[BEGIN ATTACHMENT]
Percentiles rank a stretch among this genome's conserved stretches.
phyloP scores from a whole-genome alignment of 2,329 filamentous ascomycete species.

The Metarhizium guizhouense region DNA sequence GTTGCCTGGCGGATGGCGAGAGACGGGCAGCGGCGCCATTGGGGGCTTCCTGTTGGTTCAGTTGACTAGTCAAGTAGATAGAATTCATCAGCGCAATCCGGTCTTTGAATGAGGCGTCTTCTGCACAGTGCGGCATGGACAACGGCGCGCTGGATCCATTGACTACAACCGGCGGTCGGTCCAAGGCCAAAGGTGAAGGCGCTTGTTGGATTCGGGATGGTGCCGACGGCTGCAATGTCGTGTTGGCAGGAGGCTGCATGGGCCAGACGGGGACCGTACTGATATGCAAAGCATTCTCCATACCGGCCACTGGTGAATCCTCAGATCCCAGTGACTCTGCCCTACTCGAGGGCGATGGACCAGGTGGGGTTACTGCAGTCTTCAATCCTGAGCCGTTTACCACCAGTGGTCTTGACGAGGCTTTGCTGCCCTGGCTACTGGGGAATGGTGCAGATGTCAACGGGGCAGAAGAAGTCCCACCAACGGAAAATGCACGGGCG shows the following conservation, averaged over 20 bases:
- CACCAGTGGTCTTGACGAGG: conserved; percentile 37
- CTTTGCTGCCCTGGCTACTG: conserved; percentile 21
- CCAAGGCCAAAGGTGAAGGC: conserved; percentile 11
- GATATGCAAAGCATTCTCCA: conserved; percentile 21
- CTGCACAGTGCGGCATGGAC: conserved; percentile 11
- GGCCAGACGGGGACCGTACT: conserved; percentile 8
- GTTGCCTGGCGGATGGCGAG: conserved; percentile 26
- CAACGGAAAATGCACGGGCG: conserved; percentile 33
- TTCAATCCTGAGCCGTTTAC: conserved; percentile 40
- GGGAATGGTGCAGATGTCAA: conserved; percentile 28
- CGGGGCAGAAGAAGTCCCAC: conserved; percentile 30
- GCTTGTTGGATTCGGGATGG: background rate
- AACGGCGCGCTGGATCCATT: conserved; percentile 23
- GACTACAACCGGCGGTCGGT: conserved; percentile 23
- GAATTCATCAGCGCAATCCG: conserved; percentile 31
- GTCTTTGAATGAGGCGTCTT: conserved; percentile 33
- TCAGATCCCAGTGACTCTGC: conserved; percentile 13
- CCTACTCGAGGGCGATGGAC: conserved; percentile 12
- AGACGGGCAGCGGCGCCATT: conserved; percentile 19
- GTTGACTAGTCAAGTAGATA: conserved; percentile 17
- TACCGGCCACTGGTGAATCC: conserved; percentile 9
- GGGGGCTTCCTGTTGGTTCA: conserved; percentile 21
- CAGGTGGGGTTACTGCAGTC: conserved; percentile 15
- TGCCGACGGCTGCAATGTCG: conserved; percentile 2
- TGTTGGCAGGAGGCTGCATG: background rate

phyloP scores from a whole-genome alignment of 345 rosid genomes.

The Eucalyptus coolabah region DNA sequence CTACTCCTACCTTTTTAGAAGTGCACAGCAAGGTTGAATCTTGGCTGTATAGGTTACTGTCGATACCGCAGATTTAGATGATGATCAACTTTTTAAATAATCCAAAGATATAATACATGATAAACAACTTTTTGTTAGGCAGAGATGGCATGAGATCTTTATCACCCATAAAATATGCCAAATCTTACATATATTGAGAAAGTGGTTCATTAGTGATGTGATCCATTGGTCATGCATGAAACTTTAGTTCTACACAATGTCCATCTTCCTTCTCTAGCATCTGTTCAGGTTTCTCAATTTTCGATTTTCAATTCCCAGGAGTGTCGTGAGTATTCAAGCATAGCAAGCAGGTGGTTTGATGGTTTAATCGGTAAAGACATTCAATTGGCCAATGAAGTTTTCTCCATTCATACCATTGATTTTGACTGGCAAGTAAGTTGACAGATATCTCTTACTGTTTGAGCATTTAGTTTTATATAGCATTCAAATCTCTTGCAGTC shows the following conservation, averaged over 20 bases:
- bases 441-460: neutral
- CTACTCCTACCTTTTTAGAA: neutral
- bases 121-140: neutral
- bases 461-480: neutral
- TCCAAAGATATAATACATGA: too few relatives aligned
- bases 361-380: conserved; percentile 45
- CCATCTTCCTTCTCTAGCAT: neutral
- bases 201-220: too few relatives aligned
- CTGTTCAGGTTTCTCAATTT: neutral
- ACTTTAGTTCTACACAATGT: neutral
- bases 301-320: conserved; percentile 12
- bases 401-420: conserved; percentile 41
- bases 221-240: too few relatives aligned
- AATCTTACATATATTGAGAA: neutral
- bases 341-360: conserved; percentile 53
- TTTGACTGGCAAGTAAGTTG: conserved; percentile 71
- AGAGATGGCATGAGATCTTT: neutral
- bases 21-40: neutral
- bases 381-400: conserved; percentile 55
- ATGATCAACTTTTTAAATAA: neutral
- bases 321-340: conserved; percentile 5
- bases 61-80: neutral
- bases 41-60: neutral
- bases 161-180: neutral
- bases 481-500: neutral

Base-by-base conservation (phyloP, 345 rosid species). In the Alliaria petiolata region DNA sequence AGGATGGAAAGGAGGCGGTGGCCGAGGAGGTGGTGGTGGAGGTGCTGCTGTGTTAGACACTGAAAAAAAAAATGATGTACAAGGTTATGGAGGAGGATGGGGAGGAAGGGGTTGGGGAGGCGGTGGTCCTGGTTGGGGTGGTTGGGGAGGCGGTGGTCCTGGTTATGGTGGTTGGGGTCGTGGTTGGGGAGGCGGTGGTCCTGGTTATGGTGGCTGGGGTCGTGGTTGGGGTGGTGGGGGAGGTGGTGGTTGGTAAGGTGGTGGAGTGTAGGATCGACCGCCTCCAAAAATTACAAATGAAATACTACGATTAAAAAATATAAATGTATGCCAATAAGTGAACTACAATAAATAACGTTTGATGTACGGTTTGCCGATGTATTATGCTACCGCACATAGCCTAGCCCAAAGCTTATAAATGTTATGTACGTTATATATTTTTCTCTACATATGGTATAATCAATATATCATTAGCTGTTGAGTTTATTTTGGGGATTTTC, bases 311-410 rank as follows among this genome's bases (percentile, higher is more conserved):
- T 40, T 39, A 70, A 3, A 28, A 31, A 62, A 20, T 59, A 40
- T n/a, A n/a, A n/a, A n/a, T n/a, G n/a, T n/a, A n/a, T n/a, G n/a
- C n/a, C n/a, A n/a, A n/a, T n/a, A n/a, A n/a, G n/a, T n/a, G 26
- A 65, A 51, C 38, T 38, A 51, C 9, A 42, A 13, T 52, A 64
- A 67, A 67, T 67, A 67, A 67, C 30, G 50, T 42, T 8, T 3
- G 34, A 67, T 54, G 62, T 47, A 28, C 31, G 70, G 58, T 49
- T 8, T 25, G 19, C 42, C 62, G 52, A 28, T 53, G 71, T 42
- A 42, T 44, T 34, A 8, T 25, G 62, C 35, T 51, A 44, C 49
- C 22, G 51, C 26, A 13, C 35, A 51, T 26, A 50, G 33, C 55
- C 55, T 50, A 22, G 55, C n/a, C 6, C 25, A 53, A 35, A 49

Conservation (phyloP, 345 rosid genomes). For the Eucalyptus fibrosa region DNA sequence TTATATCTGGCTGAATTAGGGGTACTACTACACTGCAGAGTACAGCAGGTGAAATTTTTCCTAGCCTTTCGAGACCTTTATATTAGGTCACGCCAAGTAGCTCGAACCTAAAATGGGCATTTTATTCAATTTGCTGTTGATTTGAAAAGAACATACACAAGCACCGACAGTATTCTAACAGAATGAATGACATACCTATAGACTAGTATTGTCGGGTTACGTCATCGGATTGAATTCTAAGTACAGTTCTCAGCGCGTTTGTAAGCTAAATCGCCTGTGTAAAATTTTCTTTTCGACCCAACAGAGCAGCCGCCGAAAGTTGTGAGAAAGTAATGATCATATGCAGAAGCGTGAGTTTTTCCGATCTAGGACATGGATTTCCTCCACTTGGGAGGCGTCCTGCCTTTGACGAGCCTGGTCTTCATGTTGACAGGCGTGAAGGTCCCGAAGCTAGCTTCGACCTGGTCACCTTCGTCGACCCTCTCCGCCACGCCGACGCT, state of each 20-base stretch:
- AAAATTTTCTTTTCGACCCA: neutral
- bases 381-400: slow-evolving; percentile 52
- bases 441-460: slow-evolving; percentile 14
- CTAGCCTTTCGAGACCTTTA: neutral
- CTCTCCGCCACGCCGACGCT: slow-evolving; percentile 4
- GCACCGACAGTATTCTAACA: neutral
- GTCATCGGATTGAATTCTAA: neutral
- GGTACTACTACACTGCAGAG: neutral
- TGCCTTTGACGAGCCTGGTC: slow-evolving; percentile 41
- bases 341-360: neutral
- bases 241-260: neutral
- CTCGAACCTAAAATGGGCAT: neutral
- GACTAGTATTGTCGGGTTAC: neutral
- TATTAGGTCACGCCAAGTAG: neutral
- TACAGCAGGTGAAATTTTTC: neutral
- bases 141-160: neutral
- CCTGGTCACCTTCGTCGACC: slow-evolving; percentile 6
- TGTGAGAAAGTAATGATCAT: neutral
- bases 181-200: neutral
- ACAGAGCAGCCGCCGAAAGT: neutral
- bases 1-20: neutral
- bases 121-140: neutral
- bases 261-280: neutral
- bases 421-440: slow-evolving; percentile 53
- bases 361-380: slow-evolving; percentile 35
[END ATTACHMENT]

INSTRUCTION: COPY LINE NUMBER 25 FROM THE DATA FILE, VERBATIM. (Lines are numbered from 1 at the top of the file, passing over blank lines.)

- GGGGGCTTCCTGTTGGTTCA: conserved; percentile 21